Melanopsin hypersensitivity dominates interictal photophobia in migraine.

Affiliation

Zele AJ(1)(2), Dey A(1)(3), Adhikari P(1)(2), Feigl B(1)(3)(4).
Author information:
(1)Centre for Vision and Eye Research, Institute of Health and Biomedical Innovation, Queensland University of Technology
(QUT), Brisbane, Queensland, Australia.
(2)School of Optometry and Vision Science, Queensland University of Technology
(QUT), Brisbane, Queensland, Australia.
(3)School of Biomedical Sciences, Queensland University of Technology
(QUT), Brisbane, Australia.
(4)Queensland Eye Institute, Brisbane, Queensland, Australia.

Abstract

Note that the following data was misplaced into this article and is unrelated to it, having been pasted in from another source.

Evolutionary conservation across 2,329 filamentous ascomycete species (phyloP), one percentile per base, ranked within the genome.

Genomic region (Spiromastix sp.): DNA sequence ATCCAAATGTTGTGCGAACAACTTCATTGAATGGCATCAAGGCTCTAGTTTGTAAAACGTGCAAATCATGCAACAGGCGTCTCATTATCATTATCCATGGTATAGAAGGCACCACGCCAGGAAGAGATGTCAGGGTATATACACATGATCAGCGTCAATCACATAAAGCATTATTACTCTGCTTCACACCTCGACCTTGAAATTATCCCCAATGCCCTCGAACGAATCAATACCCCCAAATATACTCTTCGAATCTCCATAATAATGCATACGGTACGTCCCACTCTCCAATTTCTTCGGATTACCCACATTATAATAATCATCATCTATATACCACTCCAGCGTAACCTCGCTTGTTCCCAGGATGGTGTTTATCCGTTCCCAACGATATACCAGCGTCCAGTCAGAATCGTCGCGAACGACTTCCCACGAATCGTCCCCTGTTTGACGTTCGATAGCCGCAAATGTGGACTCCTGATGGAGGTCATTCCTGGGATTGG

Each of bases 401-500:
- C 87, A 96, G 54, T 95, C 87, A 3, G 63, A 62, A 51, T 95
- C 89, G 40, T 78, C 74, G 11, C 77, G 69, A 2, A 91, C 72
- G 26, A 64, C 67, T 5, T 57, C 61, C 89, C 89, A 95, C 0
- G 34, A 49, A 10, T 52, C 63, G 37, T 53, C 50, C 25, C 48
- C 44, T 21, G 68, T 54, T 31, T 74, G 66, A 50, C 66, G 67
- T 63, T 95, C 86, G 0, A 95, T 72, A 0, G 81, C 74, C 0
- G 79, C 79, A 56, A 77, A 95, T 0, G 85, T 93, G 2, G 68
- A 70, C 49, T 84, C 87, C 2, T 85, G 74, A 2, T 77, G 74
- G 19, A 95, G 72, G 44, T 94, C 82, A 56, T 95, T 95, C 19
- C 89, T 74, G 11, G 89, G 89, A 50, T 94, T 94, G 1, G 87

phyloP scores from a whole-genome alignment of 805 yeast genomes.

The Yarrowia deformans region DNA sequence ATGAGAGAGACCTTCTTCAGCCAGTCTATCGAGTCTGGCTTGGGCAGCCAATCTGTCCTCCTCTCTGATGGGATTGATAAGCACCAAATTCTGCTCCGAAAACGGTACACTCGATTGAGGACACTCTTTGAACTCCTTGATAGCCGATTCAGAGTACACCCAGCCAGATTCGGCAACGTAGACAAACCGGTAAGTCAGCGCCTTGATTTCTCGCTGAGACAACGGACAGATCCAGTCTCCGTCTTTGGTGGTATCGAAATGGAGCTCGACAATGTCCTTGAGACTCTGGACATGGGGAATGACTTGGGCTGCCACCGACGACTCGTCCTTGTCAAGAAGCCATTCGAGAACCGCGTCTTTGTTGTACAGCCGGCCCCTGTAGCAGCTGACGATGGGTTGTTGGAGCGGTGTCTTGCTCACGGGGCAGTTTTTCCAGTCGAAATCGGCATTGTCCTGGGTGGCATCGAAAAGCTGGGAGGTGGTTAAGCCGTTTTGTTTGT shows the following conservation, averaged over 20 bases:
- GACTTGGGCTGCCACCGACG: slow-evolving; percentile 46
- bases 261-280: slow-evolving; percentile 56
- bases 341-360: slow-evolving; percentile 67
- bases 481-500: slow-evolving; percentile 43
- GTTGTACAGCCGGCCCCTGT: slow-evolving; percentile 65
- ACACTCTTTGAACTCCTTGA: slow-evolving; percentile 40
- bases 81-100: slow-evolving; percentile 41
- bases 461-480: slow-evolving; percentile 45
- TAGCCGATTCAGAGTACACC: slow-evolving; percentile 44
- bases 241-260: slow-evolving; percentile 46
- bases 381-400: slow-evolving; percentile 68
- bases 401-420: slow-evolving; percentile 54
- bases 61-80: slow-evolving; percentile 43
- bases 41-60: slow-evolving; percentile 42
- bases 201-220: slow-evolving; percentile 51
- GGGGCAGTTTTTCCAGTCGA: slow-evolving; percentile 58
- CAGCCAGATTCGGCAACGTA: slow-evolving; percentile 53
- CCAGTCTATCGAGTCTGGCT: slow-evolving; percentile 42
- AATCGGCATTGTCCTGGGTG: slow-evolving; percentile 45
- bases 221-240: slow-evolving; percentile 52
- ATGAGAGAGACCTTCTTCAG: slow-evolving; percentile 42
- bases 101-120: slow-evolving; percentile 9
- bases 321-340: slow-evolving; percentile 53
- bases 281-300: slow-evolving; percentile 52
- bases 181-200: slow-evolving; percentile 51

PURPOSE: To define the melanopsin and cone luminance retinogeniculate pathway contributions to photophobia in healthy controls and migraineurs. METHODS: Healthy controls and migraineurs were categorized according to the International Classification of Headache Disorders criteria. Photophobia was measured under full-field illumination using electromyography in response to narrowband lights spanning the melanopsin and cone luminance action spectra. Migraineurs were tested during their interictal headache-free period. Melanopsin-mediated post-illumination pupil responses quantified intrinsically photosensitive Retinal Ganglion Cell (ipRGC) function. RESULTS: A model combining the melanopsin and cone luminance action spectra best described photophobia thresholds in controls and migraineurs; melanopsin contributions were ∼1.5× greater than cone luminance. In the illumination range causing photophobia, migraineurs had lower photophobia thresholds (∼0.55 log units; p < 0.001) and higher post-illumination pupil response amplitudes (p = 0.03) than controls. CONCLUSION: Photophobia is driven by melanopsin and cone luminance inputs to the cortex via the retino-thalamocortical pathway. In migraineurs, lower photophobia thresholds reflect hypersensitivity of ipRGC and cone luminance pathways, with the larger and prolonged post-illumination pupil response amplitude indicative of a supranormal melanopsin response. Our findings inform artificial lighting strategies incorporating luminaires with low melanopsin excitation and photopic luminance to limit the lighting conditions leading to photophobia.